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Outsourcing: Single Source vs. Best of Breed

by John Bostick

Psychologist Philip Zimbardo once said, "Situational variables can exert powerful influences over human behavior, more so than we recognize or acknowledge." That certainly appears to be true when we look at how we work with people who provide services to us in our personal lives versus those who do it in the business world.

In our personal lives, we tend to hire specialists. We look for people who have an expertise in a particular area, and count on them to do that one thing. You wouldn't ask the company that takes care of your lawn to provide daycare services for your children. You don't ask the plumber to build custom kitchen cabinets. You wouldn't think to ask the person who fixes your car to tailor your suit or clean your house.

Yet, in the business world we always seem to want to take the "holistic" route; i.e., find that one supplier who can do everything for us. We're hoping that a three- or four-letter company will come in, get to know our business, and then start solving problems or removing burdens for us.

At first, bringing in that big company works because they're hired to perform a specific task or function. When we initially hire an outside supplier, we carefully vet several contenders until we finally select the one we believe has the greatest expertise in whatever it is we need done.

Once the supplier is on board and solving the problem we hired it to solve, either we start asking the team to do other things for us, or the team starts looking for other things to do for us to expand their "web of influence," or both. It doesn't take long before we've strayed far from their core area of expertise and are now settling for less than optimum solutions - often merely for the sake of convenience. Proximity, or already being on the approved vendor list, becomes one of those "situational variables" Zimbardo mentioned. And that's just not right.

In today's business world with all its complexities and nuances, specialization in operational tasks is really the better way to go. Every operation requires so much specific knowledge that it's impossible for any one person or even one organization to possess it. While taking a holistic approach may sound good in theory, in practice it tends to lead more to frustration and disappointment than success. When that happens, the business almost always suffers - and often a very good supplier for certain things winds up getting judged more for what it can't do very well than what it can.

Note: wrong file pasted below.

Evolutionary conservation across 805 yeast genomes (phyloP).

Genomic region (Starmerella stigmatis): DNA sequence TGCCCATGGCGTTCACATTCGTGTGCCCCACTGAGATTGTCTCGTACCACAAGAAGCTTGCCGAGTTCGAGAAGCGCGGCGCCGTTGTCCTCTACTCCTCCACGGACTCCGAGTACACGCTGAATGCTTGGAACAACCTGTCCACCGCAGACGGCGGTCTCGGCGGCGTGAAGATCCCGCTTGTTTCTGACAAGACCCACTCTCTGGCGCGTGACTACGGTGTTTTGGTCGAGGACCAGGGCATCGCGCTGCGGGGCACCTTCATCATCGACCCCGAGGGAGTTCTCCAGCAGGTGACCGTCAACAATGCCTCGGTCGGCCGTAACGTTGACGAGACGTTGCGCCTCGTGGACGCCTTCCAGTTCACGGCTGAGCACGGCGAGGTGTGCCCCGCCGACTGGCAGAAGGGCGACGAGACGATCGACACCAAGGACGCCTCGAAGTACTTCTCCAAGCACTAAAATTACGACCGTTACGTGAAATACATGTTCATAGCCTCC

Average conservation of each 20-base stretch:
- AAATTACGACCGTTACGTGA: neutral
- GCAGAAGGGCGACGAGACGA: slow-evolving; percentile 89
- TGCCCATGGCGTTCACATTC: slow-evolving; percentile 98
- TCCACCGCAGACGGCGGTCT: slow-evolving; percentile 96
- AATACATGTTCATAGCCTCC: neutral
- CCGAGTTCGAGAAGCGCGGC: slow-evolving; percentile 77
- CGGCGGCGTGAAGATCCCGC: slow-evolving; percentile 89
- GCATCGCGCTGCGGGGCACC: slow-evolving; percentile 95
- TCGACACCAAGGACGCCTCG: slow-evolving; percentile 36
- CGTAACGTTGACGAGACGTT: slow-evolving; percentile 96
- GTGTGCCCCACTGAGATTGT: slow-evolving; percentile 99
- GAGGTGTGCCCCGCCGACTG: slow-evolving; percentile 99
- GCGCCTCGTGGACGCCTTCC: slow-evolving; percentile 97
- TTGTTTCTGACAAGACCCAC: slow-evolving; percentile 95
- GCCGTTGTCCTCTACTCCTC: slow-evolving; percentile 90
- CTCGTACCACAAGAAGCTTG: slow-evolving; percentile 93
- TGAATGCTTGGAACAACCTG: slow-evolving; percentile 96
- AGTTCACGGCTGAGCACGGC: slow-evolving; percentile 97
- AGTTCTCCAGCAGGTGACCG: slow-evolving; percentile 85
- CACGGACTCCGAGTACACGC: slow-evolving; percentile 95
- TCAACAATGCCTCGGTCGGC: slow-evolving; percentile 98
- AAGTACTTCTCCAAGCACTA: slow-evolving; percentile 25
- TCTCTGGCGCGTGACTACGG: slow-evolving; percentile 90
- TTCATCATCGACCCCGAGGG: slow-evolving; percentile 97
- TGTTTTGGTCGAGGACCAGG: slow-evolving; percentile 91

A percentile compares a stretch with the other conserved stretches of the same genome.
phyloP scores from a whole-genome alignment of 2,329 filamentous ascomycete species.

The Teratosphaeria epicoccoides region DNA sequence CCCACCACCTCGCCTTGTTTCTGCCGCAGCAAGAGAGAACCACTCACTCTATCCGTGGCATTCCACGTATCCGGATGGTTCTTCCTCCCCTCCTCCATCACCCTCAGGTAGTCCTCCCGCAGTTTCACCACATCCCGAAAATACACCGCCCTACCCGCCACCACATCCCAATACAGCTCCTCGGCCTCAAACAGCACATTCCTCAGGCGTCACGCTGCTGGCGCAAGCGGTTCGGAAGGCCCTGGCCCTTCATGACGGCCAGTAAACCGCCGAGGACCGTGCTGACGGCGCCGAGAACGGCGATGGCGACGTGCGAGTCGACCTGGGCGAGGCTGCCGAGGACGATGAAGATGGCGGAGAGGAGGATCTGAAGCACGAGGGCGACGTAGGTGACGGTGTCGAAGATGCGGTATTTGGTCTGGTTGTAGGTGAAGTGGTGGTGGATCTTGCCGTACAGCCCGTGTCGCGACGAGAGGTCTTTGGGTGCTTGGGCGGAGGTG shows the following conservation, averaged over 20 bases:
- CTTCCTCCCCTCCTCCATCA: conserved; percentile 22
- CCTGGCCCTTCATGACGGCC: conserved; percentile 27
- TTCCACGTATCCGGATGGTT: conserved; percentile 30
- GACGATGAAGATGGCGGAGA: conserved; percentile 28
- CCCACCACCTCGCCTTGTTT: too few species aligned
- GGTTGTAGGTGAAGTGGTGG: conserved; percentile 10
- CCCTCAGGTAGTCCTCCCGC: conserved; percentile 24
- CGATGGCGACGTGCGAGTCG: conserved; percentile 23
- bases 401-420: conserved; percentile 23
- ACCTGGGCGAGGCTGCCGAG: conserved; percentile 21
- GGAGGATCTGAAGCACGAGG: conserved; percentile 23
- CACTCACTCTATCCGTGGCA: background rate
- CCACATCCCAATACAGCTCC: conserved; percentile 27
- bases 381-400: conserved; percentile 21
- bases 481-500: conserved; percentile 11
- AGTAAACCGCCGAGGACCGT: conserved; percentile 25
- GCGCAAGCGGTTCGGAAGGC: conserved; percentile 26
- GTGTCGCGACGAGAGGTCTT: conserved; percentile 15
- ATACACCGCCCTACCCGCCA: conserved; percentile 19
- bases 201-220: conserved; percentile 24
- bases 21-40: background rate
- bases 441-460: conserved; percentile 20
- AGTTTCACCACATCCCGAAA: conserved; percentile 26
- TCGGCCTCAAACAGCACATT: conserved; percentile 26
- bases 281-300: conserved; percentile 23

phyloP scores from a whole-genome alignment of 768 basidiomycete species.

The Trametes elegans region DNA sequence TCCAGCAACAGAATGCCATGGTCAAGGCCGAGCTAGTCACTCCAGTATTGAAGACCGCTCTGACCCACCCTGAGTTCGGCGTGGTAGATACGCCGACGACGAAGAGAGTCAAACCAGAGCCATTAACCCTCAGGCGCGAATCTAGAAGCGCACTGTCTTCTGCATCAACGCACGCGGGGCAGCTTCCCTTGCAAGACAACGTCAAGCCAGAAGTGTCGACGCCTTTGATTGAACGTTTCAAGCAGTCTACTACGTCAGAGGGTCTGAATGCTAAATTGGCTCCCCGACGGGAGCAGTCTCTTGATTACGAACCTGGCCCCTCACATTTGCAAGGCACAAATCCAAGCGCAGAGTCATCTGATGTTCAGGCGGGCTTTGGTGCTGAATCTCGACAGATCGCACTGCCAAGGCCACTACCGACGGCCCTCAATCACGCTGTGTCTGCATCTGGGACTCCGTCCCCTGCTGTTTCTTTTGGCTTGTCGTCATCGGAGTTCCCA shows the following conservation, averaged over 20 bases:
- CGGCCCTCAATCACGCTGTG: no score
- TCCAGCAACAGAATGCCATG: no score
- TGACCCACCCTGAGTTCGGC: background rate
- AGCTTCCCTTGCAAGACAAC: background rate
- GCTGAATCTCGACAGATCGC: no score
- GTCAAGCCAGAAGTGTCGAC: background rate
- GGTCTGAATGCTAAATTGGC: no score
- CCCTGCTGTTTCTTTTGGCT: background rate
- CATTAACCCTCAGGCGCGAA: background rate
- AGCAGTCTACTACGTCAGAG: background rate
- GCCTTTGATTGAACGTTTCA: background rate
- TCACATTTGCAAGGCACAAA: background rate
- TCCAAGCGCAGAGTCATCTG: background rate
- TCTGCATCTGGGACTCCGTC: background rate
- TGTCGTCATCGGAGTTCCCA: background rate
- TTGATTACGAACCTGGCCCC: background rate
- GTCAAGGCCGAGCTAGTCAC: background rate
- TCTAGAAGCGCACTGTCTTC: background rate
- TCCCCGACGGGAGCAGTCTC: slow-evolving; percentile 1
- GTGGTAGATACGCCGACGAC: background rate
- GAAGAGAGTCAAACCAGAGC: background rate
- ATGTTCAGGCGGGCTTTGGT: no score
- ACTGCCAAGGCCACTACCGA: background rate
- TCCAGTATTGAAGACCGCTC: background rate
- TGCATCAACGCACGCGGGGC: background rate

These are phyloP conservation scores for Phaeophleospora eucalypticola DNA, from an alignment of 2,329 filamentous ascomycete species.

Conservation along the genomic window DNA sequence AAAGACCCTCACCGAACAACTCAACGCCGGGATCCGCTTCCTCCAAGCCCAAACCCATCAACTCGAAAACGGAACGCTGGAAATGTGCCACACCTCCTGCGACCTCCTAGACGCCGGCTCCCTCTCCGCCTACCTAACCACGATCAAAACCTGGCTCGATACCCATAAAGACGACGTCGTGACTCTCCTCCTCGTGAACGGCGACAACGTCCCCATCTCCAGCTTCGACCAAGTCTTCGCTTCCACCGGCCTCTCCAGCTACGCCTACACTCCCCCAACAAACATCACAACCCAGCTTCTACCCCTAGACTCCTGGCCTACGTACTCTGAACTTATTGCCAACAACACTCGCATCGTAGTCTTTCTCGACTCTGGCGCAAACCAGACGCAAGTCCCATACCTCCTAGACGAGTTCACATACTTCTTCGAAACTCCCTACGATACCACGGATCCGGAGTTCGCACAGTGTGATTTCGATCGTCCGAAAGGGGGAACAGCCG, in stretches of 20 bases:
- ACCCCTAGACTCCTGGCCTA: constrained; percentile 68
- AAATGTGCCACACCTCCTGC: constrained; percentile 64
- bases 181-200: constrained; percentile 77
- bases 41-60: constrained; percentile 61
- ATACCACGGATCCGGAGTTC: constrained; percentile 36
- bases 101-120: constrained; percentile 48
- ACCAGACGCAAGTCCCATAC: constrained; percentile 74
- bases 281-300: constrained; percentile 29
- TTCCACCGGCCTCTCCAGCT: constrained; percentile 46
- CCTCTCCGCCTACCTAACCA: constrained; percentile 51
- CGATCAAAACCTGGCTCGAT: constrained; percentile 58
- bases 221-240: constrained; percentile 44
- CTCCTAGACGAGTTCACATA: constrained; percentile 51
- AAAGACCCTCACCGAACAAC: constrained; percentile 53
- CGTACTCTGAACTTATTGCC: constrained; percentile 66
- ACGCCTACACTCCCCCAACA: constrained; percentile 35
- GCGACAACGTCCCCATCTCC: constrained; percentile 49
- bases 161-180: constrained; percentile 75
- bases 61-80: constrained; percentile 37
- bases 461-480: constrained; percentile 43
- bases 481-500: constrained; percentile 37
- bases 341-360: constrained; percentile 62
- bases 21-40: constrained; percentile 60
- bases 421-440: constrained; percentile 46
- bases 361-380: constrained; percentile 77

The other negative that comes out of trying to adopt a holistic approach in an era that requires specialization is that organizations become fatigued trying to get more out of a supplier than that supplier is capable of providing. The result is the enterprise gives up on demanding excellence and instead ultimately settles for mediocrity.

Hiring specialized suppliers of operational tasks and services avoids putting organizations in a state of "supplier fatigue." The specialists tend to yield a higher level of performance across the board, because their knowledge is an inch wide and a mile deep rather than the other way around. Specialized suppliers have the time, interest and resources to become experts in their specific area, and as long as they stay within that area they can provide a higher level of continuous service. Bringing in as many of them as is needed tends to raise the organization's expectations the way a rising tide raises all boats. It sets a standard of excellence across the entire organization. And if the need arises to find a different supplier due to performance issues, that one segment can be excised without affecting the entire operation.

It's really about portfolio management. Think of it this way: It is without doubt easier to manage a single stock than a diverse portfolio. But it's also a lot riskier. In addition, a single stock only answers part of a savvy investor's needs. It can be aggressive, conservative, poised for growth, capable of protecting gains, etc. - but it can't be all of them. Smart investors select the best stocks to accomplish all of their investing goals. That's what smart organizations do, too - select their suppliers based on specialties and required outcomes, then manage that portfolio scrupulously.

A holistic approach to outsourced services may seem solid on the surface, but when you dig deeper you'll see it's really laden with holes. Creating a tightly managed network of specialty suppliers assures you get the best each has to offer rather than having to settle for both good and bad.

Don't get psyched out. Avoid allowing situational variables to dictate your behavior. Instead, use the same approach to hiring business suppliers as you do with suppliers in your personal life. You'll find your results greatly surpass your expectations.


About the Author
John Bostick is president and CEO of dbaDIRECT, which provides data infrastructure management services to Fortune 1000 and Private 500 firms. He can be reached at mark.vorholt@dbadirect.com.


© Copyright 2008 dbaDIRECT

 
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